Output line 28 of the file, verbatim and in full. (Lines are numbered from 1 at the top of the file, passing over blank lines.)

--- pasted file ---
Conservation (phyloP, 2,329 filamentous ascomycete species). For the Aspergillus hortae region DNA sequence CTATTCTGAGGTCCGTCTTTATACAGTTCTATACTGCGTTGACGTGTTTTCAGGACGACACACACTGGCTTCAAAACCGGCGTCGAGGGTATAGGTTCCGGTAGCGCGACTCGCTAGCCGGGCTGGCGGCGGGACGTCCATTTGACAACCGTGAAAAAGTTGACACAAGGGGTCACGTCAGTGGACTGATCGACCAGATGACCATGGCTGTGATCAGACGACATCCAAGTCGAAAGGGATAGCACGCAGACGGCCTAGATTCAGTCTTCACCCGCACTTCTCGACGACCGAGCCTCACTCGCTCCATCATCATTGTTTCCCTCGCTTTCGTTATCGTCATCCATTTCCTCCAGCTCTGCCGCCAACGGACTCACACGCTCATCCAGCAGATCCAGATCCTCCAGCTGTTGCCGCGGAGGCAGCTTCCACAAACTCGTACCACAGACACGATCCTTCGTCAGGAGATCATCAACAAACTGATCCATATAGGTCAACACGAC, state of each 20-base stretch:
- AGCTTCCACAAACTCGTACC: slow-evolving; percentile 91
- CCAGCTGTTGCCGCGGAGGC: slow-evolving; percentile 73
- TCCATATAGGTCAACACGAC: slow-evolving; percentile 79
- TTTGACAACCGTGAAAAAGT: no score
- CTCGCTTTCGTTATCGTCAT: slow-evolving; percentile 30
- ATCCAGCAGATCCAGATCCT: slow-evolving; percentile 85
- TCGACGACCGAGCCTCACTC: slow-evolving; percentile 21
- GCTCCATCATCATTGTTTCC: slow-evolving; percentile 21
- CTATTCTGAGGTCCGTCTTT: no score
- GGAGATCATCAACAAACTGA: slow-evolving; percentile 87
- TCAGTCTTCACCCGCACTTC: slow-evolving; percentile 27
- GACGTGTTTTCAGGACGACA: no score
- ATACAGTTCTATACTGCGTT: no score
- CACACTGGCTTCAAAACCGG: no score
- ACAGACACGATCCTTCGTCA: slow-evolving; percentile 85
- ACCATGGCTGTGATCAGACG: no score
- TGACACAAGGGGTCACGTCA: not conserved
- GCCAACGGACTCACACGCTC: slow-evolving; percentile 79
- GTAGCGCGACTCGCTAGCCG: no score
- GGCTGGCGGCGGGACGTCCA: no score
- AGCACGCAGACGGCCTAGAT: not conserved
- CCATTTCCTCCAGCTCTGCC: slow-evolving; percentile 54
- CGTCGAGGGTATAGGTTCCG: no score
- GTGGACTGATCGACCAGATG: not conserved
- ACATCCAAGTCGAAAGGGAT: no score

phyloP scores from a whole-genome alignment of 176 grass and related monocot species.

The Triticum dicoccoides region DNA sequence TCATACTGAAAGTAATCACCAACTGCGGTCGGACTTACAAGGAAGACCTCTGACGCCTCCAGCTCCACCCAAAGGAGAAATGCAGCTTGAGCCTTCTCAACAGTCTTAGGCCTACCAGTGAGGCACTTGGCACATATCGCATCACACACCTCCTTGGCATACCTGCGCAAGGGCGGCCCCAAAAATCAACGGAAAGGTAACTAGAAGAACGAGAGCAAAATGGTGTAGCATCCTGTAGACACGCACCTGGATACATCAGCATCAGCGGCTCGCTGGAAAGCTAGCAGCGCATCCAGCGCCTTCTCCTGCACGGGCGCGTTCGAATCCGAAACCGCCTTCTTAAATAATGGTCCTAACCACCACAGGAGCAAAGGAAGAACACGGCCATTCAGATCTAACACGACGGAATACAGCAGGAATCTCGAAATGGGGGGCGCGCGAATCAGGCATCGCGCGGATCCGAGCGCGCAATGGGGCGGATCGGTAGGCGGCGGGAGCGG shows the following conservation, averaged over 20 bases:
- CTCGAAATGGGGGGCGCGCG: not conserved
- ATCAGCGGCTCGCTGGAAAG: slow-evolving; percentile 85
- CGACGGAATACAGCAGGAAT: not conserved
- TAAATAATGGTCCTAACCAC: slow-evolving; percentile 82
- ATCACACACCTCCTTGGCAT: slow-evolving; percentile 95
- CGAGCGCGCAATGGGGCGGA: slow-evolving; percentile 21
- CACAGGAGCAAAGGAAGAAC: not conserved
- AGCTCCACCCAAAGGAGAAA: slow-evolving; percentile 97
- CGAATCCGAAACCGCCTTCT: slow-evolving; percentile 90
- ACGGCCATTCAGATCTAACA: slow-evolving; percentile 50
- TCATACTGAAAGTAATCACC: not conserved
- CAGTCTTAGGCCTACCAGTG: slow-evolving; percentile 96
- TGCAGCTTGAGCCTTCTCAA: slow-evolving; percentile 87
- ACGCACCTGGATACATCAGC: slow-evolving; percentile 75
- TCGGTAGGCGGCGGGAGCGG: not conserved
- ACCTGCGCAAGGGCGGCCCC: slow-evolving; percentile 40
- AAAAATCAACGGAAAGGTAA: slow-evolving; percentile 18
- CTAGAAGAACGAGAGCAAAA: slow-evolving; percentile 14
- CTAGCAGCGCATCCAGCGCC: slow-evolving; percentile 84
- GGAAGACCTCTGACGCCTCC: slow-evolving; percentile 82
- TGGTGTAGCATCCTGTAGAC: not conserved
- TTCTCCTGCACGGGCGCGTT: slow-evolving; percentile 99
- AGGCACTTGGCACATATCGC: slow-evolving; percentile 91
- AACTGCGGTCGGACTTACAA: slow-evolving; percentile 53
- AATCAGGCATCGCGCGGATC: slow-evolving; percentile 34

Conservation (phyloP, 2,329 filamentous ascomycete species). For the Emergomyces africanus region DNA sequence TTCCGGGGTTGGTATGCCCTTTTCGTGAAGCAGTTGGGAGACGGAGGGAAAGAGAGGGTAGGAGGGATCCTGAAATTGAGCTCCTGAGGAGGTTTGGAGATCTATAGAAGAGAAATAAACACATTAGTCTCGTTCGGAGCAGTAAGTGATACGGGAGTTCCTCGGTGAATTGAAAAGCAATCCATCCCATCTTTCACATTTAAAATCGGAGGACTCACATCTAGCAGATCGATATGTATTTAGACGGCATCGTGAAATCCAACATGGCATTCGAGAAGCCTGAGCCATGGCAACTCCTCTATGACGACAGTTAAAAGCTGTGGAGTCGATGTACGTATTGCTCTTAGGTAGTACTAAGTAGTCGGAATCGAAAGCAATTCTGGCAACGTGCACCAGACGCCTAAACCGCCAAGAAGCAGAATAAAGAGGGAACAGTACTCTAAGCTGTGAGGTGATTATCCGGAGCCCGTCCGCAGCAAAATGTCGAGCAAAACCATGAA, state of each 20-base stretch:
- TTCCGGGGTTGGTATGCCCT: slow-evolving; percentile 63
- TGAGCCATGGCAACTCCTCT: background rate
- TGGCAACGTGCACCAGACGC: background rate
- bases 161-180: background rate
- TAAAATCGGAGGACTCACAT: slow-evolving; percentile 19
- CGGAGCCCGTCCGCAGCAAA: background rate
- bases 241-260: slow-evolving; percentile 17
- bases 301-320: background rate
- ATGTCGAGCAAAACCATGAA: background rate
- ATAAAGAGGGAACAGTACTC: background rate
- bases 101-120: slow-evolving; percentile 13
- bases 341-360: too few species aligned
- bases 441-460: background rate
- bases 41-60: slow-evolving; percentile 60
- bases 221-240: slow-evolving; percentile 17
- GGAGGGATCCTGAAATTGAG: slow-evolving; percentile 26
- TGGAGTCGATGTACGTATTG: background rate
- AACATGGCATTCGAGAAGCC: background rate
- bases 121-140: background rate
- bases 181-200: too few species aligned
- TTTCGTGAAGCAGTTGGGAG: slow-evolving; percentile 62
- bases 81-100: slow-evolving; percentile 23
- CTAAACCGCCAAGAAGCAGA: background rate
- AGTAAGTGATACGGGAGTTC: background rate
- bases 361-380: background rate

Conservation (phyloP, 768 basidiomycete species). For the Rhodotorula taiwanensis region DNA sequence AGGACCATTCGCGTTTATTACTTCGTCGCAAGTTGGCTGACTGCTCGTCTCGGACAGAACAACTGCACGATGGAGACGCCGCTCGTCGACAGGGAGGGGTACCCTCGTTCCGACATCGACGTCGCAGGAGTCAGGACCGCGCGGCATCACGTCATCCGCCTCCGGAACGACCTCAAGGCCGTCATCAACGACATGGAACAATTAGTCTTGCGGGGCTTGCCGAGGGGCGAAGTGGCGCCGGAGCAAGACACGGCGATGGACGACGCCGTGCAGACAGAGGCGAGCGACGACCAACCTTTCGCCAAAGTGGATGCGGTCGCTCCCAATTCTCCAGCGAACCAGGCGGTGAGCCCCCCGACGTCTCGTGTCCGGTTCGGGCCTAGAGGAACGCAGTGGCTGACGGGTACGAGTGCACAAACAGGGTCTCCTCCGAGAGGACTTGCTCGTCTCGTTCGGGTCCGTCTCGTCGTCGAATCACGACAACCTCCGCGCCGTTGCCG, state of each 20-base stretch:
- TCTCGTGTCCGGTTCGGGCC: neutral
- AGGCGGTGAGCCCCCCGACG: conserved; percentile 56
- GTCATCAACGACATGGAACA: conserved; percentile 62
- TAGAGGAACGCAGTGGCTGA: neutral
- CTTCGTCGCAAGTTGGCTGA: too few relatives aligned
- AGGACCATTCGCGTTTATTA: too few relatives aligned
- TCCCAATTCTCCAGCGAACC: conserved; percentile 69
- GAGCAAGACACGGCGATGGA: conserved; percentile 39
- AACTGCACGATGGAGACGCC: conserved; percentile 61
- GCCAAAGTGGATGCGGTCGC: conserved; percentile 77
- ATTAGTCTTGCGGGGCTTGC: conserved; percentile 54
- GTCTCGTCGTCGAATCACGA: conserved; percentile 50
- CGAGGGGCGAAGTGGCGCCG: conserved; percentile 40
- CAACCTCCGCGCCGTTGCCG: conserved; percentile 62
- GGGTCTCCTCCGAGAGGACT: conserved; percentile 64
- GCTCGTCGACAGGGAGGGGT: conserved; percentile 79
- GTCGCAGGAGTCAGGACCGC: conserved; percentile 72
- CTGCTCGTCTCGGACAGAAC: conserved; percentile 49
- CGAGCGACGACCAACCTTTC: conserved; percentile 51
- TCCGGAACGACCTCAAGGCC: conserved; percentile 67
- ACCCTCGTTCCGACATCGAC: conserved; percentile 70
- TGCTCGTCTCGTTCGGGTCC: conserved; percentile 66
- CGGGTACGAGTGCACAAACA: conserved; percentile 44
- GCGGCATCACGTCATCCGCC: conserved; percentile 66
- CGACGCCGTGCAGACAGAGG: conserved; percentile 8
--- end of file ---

The Triticum dicoccoides region DNA sequence TCATACTGAAAGTAATCACCAACTGCGGTCGGACTTACAAGGAAGACCTCTGACGCCTCCAGCTCCACCCAAAGGAGAAATGCAGCTTGAGCCTTCTCAACAGTCTTAGGCCTACCAGTGAGGCACTTGGCACATATCGCATCACACACCTCCTTGGCATACCTGCGCAAGGGCGGCCCCAAAAATCAACGGAAAGGTAACTAGAAGAACGAGAGCAAAATGGTGTAGCATCCTGTAGACACGCACCTGGATACATCAGCATCAGCGGCTCGCTGGAAAGCTAGCAGCGCATCCAGCGCCTTCTCCTGCACGGGCGCGTTCGAATCCGAAACCGCCTTCTTAAATAATGGTCCTAACCACCACAGGAGCAAAGGAAGAACACGGCCATTCAGATCTAACACGACGGAATACAGCAGGAATCTCGAAATGGGGGGCGCGCGAATCAGGCATCGCGCGGATCCGAGCGCGCAATGGGGCGGATCGGTAGGCGGCGGGAGCGG shows the following conservation, averaged over 20 bases: